Lactobacillus Side Effects
If you consider taking Lactobacillus for diarrhea, you may be wondering whether it has any side effects. The answer to this question depends on your situation. The probiotic bacteria found in Lactobacillus products help restore intestinal flora, increase GABA levels and even reduce Escherichia coli populations. However, there are some side effects to Lactobacillus that you need to be aware of.
It helps treat diarrhea.
Studies have shown that Lactobacillus helps treat diarrhea by reducing the levels of certain neurobiological factors. The strains CCFM1143 and LPS have strong adhesive properties and adhere to human ileal cells. These bacteria have been linked to severe gastrointestinal complications, including abscesses and meningitis. However, these effects were not consistent across cultures. This suggests that Lactobacillus helps treat diarrhea and protects against other infections caused by the same bacteria.
Researchers have concluded that Lactobacillus may help prevent and treat diarrhea caused by viral agents. The most common agent of acute diarrhea in children worldwide is rotavirus. A Cochrane database compiled pooled estimates of the effect of Lactobacillus on acute rotavirus diarrhea. This research shows that Lactobacillus may help prevent or treat diarrhea in children. But more research needs to be done before recommending it as a safe, effective treatment.
One type of functional diarrhea is called functional diarrhea, and it causes chronic bouts of diarrhea. Research has shown that Lactobacillus can help alleviate this disease in mice. Specifically, Lactobacillus Plantarum CCFM1143 can relieve chronic diarrhea induced by ETEC. Another study examined the effects of CCFM1143 on chronic diarrhea patients. In this study, 55 patients with chronic diarrhea were randomly assigned to one of two groups: a group that received CCFM1143 while the other group received their usual regimen.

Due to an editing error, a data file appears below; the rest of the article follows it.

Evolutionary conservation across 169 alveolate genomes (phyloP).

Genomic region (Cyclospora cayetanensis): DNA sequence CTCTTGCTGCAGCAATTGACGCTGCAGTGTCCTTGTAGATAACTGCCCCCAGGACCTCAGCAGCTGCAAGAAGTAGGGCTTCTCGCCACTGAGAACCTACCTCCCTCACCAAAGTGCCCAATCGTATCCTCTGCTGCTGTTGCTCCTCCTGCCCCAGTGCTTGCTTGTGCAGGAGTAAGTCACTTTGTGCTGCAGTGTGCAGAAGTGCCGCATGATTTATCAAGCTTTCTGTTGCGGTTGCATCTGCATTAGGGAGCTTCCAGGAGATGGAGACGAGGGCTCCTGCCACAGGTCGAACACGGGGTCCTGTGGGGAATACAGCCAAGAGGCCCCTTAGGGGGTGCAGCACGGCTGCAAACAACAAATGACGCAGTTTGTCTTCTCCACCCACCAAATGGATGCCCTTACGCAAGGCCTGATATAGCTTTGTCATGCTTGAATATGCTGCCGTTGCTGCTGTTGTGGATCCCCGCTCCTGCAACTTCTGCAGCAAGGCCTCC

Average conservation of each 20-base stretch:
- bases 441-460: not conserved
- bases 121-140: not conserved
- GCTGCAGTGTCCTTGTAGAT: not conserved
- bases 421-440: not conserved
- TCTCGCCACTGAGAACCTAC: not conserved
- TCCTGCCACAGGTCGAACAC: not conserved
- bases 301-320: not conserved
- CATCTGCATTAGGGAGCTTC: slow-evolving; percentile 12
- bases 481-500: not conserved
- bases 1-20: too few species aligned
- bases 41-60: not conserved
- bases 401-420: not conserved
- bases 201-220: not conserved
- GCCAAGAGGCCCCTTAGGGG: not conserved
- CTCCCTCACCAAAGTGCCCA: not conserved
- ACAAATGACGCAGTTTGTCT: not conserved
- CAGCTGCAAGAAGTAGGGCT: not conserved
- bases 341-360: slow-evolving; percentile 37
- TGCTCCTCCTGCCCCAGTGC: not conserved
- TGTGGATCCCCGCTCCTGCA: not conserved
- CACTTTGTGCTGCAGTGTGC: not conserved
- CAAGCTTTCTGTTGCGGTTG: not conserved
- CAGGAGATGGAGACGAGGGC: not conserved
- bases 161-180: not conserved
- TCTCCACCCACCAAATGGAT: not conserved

It restores intestinal flora.
Intestinal flora is vital for optimal health. In the absence of proper gut flora, we become susceptible to illnesses. To re-establish the proper balance, we must eat various fruits and vegetables, which are rich in beneficial bacteria. Some sources of beneficial bacteria include resistant starches and legumes, which ferment in the intestines. A well-populated gut lining supports the growth of healthy bacteria.
The probiotic bacterium L. reuteri in the intestine is associated with several beneficial effects. This bacterium is associated with reduced pro-inflammatory cytokines and increased production of regulatory T cells. It also strengthens the intestine barrier and decreases microbial translocation. These properties may explain the association between an increased abundance of L. reuteri and improved inflammatory health.
The human intestine contains many colony-forming units (CFUs). These bacteria are present in our vagina and intestine and protect us against bad bacteria. While a person’s intestinal flora is highly varied, a healthy balance is essential for good health. There are colonies of beneficial bacteria in our digestive tract that help us digest food and fight against bad bacteria. If our bodies do not have enough CFU, we experience digestive problems and other illnesses.